By JUDY PATRICK
Vice president for editorial development, New York Press Association
If you missed Mike Reilly’s presentation for NYPA members on mobile and desktop apps for data storytelling last week, here’s a recap. Most of these apps are free. Some are a few dollars. Mike’s advice if the app wants you to buy a premium version: Free versions are typically all you need.
Note: Some of these applications also have both mobile and desktop versions. Some are just available on mobile.
Mike teaches data and digital journalism at the University of Illinois and is a Society of Professional Journalists trainer in the Google News Initiative training program. He also owns Penny Press Digital, LLC, a digital consulting company.
Before I get into the apps we talked about last week, I wanted to note that Mike does FREE training through a collaboration with the Google News Initiative and SPJ. The training provides an overview of the Google tools or in-depth training on one Google tool (Google maps, Google Public Data Explorer, Google Trends). Thanks to a grant from the Google News Initiative, SPJ pays the trainer’s fee as well as travel expenses. Here’s a link to information about that training: https://www.spj.org/google.asp.
The apps Mike showed us last week were primarily for social sharing, but there may be print capabilities as well. Many offered quick ways to add information, like text, to a photo or to present different views of images.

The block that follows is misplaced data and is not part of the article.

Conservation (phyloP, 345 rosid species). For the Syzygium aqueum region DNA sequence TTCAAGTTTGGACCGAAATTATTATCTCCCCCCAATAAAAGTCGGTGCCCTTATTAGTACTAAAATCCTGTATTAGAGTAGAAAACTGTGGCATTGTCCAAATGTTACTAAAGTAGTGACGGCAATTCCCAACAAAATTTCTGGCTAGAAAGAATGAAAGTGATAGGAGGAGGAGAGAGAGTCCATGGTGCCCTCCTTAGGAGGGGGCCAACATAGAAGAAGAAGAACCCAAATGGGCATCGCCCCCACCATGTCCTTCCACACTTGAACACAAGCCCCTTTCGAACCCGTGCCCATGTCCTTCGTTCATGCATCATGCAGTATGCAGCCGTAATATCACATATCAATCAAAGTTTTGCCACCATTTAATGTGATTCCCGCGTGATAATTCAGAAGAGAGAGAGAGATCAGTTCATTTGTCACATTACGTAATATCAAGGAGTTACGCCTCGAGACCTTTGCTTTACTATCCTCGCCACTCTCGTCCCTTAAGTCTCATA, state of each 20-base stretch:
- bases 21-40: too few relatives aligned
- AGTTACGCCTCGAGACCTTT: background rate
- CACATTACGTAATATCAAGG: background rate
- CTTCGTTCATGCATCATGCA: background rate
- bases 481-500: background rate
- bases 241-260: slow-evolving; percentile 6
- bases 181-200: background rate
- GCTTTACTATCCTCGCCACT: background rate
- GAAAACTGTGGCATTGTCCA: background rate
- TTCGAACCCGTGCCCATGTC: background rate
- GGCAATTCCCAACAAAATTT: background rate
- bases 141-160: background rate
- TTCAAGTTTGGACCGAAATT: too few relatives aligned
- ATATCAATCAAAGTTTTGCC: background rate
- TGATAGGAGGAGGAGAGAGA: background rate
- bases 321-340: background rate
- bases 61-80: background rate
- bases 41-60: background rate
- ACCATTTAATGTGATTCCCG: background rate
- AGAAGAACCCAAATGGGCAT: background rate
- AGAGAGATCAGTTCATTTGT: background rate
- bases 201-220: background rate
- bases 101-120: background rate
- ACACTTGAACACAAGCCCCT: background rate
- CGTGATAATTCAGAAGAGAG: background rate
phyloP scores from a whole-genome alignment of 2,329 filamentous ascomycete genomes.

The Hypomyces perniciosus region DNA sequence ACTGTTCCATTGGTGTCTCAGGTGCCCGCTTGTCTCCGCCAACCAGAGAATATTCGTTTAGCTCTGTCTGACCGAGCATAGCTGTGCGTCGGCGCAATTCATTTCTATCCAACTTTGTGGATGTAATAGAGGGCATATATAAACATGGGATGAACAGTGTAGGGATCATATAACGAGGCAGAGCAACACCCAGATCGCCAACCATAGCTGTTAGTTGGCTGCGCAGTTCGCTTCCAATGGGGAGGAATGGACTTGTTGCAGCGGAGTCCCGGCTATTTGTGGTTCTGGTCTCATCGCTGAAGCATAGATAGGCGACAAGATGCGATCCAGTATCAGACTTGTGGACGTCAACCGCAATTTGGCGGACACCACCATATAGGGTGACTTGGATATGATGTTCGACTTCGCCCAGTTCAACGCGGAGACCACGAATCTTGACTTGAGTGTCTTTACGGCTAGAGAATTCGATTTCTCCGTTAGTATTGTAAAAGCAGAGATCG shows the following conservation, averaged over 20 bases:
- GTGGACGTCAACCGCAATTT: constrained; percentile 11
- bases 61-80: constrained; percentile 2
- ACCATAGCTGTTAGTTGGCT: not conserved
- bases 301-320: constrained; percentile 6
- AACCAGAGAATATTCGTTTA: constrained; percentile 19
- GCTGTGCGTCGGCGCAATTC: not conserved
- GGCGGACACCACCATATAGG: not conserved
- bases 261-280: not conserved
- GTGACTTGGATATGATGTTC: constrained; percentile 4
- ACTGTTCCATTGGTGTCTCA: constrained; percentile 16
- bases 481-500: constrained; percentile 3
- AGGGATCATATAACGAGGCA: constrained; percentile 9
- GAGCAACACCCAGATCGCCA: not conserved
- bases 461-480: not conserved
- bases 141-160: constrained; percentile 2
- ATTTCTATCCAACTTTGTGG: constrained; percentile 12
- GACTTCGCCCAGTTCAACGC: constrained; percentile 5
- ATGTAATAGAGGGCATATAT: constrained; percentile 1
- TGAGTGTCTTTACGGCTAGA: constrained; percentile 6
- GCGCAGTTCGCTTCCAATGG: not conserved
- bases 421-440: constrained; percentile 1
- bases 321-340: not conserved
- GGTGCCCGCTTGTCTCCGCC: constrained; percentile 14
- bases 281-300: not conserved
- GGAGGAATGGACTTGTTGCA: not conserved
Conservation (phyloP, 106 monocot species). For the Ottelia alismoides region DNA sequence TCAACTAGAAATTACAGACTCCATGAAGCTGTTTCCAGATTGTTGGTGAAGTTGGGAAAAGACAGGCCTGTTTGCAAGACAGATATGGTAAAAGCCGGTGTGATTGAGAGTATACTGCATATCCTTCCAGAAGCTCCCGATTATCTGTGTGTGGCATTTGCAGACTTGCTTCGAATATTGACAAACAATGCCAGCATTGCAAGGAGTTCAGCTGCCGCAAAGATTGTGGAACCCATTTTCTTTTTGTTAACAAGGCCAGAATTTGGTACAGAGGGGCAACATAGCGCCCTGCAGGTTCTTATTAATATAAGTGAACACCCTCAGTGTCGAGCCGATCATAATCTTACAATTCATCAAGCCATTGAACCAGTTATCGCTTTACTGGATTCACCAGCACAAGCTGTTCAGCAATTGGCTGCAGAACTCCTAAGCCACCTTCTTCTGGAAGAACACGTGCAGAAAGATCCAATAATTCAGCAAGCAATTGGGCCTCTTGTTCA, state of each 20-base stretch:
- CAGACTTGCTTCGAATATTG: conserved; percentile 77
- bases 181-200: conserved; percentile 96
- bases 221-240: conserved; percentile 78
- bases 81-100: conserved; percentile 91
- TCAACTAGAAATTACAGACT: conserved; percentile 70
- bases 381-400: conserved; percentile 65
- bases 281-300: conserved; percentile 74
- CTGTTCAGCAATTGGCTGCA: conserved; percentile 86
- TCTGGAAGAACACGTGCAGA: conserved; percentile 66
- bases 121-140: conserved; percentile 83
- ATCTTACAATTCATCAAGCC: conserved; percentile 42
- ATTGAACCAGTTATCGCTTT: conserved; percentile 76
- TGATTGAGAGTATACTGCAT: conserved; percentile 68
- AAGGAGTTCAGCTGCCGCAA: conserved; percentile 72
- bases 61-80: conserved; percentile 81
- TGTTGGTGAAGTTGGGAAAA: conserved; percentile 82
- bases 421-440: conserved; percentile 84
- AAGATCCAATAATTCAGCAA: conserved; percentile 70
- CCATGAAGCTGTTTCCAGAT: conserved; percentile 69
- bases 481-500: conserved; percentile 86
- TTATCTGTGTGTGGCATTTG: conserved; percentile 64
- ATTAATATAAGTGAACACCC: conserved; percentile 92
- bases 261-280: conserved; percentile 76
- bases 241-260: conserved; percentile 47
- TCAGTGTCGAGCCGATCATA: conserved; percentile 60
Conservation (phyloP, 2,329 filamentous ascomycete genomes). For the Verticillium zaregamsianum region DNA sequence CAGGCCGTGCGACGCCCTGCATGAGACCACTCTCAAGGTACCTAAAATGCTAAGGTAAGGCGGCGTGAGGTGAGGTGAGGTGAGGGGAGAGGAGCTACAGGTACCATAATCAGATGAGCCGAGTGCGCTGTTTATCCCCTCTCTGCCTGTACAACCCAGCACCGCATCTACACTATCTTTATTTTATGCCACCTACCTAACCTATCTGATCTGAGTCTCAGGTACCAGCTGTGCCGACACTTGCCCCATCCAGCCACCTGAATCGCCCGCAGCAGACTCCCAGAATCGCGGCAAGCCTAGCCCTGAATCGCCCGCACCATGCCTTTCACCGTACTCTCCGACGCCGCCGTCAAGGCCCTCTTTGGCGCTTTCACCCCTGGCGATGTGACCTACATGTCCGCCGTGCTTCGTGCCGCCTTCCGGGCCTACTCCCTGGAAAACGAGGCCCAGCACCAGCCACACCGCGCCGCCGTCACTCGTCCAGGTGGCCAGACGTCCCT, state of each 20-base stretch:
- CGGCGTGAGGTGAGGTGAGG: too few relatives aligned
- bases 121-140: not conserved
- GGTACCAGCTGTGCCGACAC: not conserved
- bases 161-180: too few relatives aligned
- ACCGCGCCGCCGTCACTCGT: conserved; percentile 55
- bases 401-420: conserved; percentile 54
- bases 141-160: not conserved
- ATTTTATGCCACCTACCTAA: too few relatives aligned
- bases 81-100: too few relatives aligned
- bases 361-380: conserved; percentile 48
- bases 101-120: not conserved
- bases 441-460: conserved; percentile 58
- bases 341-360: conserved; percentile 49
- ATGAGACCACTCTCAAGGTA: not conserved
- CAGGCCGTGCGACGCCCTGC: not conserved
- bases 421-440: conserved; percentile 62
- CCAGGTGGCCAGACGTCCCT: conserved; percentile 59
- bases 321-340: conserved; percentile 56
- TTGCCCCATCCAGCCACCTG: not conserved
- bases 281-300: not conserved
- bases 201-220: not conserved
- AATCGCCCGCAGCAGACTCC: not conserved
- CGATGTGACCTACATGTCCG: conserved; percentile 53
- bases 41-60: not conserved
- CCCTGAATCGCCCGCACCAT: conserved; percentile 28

But here’s one that may be of great use to people who write print headlines: An app called Thsrs that provides shorter synonyms for words. Here’s a link to the desktop version.
A rundown of the other apps. You’ll find examples of how they’re used at the end.
Chartistic allows you to make a quick chart on your smartphone.
Icongraph is good for creating infographics
Photo Mapo allows you to insert photos into a map. It would be cool, for example, for illustrating a nature trail or covering a 5K race. There’s an easy share button at the bottom.
This by Tinrocket enables you to enhance photos with text, arrows and other images.
Point Out allows you to add arrows but it also has a fascinating magnifying feature.
Over lets you put text over a photo, enabling you to share a single data point quickly
Ripl helps you maintain a brand over posts
Canva: Another fun way to make a well-designed post
Bubbli (iOS only): Makes dynamic spherical images called bubbles
Fyuse: Interactive 3D images
Vidometer: Record videos with Street Maps, Satellite Maps, Heart rate, Speed, Altitude, Compass Heading, G-Force + Acceleration Forces, GPS Coordinates, Latitude, Longitude, Elevation, Distance Traveled, Current Location, and other telemetry data.
Here are links to some of the examples Mike offered during the workshop.
Going Mobile: http://dataindiana.news/2017/02/06/going-mobile-five-days-in-south-bend-and-beyond/
Adobe Spark Think Different: https://spark.adobe.com/page/ZBP5MMouuYPm0/
Adobe Spark DIY Chicago: https://spark.adobe.com/page/P77IIOQQLNIVR/
Adobe Spark: Cronkite News Recycling
Adobe Spark: Buttress on Hancock Tower. Kevin Sherman: https://twitter.com/Shermanator8088/status/963498530492092418
Adobe Spark: Yas! Fest at Millennium Park
— Michelle (@mcmps156) September 23, 2018
Adobe Spark: Steak n Shake Opening